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Sense and Reference

After sunset and shortly before sunrise Venus reaches its brightest point in the sky, a phenomenon that led to it being known as the ‘Evening Star’ and the ‘Morning Star’ by many ancient cultures. In the nineteenth century the logician Gottlob Frege saw the planet’s duality as an expression of his argument that sense and reference are distinct, claiming that ‘the evening star = the morning star’ does not have the same sense as ‘the evening star = the evening star’, as ‘the evening star’ and ‘the morning star’ are the same thing. However ‘the evening star’ and ‘the morning star’ refer to the same object, so the reference of ‘the evening star’ is distinct from its sense.

Malcolm Franklin’s series of carvings began with Hesper, from ‘Hesperos’, the Greek name for the evening star. The others followed as multiple expressions of an idea. The next in the series was Ishtar, the Babylonian name for Venus, and then Helel, the Hebrew name for Lucifer, a more opened up version of its sister. In sparkling white alabaster, Ishtar and Helel present a sharp contrast to Hesper’s dense black mass – purer, yet more imposing.

Eosphorus and Phosphorus also originate from the same idea and, indeed, the same slab of oak, but end up as two different sculptures. Whether in stone or wood these works are impressive for their use of positive and negative space: a single block is carved into what appears to be separate sections that allow light to shine through the middle, recalling the luminous origin of their name.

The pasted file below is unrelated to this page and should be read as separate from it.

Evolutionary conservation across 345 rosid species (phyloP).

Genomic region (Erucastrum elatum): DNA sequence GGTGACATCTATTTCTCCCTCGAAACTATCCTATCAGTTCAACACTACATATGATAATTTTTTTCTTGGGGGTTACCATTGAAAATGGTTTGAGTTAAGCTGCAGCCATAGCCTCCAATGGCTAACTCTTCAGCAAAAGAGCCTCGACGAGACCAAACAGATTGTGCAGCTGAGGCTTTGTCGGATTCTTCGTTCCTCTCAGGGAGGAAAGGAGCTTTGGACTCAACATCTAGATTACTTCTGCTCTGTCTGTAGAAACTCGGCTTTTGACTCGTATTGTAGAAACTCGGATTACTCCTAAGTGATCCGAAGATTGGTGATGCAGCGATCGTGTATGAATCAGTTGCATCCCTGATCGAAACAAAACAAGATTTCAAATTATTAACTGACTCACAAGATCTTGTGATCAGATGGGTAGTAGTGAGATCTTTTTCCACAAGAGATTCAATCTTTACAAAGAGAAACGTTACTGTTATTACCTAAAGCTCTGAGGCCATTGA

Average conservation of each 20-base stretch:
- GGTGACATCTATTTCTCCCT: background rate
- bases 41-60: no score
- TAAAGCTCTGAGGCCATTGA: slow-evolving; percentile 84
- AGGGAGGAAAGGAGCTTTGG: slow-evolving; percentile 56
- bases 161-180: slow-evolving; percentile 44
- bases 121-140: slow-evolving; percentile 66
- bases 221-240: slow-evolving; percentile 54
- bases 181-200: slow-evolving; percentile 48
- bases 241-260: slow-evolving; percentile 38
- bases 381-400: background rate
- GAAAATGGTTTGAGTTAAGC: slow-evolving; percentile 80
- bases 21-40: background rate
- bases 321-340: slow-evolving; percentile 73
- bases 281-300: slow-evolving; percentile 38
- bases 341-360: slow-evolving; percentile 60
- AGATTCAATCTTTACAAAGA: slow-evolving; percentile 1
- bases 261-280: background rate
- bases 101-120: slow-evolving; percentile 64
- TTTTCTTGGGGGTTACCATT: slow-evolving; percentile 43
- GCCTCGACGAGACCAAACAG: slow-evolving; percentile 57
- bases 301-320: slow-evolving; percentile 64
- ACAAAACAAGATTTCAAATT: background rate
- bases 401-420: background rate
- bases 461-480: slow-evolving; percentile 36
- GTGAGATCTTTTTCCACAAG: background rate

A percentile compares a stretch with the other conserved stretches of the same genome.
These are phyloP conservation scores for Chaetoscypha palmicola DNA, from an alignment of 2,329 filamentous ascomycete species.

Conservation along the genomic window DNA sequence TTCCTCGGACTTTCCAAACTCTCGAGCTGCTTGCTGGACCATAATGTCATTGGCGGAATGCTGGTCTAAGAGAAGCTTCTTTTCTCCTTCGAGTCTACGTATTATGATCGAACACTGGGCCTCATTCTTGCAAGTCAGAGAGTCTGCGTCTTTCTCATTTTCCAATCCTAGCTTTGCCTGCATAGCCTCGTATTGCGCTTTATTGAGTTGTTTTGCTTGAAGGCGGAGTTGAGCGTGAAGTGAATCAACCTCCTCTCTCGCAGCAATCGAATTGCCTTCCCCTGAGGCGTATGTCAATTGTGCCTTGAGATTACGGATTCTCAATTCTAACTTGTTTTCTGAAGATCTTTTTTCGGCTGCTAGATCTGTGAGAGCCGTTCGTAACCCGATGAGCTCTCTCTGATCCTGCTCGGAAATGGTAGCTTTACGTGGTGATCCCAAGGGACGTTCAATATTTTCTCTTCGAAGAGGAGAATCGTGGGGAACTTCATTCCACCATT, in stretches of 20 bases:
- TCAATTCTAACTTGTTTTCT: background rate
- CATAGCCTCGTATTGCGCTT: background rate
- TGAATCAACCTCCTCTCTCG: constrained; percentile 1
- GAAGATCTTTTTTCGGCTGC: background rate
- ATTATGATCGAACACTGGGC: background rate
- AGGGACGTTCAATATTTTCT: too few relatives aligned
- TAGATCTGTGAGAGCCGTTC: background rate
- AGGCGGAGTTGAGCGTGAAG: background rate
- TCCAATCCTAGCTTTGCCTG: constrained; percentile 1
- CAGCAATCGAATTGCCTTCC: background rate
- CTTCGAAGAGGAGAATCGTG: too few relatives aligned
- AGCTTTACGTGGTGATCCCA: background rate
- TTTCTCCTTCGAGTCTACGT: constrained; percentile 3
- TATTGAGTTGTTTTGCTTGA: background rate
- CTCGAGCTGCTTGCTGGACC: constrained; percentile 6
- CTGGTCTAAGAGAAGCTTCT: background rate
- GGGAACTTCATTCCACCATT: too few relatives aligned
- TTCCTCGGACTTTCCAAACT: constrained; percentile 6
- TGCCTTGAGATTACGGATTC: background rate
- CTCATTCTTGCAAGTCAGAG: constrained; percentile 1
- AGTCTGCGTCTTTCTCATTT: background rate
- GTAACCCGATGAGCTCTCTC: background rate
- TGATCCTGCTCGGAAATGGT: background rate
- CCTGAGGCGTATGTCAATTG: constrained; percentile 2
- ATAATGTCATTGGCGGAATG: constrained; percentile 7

As well as being a smooth, solid sculpture Hesper became a print, finitely reproduced, recoloured and reimagined as both a linocut and a stone lithograph. Just as Venus becomes the sense, so too does Hesper, generating multiple references to the original form and idea. There are also disparities with the idea of Venus in Franklin’s work: the sculptures are solid and masculine in form, antithetical to the ideals of delicate femininity attached to the goddess of love and fertility in nearly every culture that named it. This is indicative of Franklin’s process: he begins with an idea of an abstract form, which is later named and developed into other manifestations. What began as a sculpture in Hesper is repeated as a print, which was developed from the artist’s sketches for the work. Echoing the original material of black alabaster, the print was monochrome for many editions until the recent introduction of turquoise, orange and brown ink which transform the print with a glorious marbling effect.

Another interesting variation in colour comes with Vespertino which is carved out of a small block of serpentine stone. The original shape of the block, which was rather elongated, but with an obvious centre of gravity, gives the finished work a triangular aspect and an exceptionally dynamic impression of negative space.


The penultimate sculpture in the series represents a further evolution of the original sense. Cast in bronze, it is named Hesper IVa and is another expression of the original idea: its textured surface combines the marbling of the coloured lithograph with the solid form of the sculpture.

Esperia completes the cycle returning to stone. Instead of alabaster, however, this work is made of pietra d’Istria, a stone widely used in Venice for its resistance to damp. The larger scale of the work required the use of a template, a first for Franklin. The stone came as a thick slab, instead of a rough block with the contours suggesting the final form – Esperia began as a kind of blank canvas, the extremely dense mass presenting a different challenge to the carver than the oak of Eosphorus and Phosphorus. As the largest of the series, it stands as the centrepiece of the exhibition and Franklin’s oeuvre, its striking form another reference to the brightest star in the sky.

© Maria Howard, 2013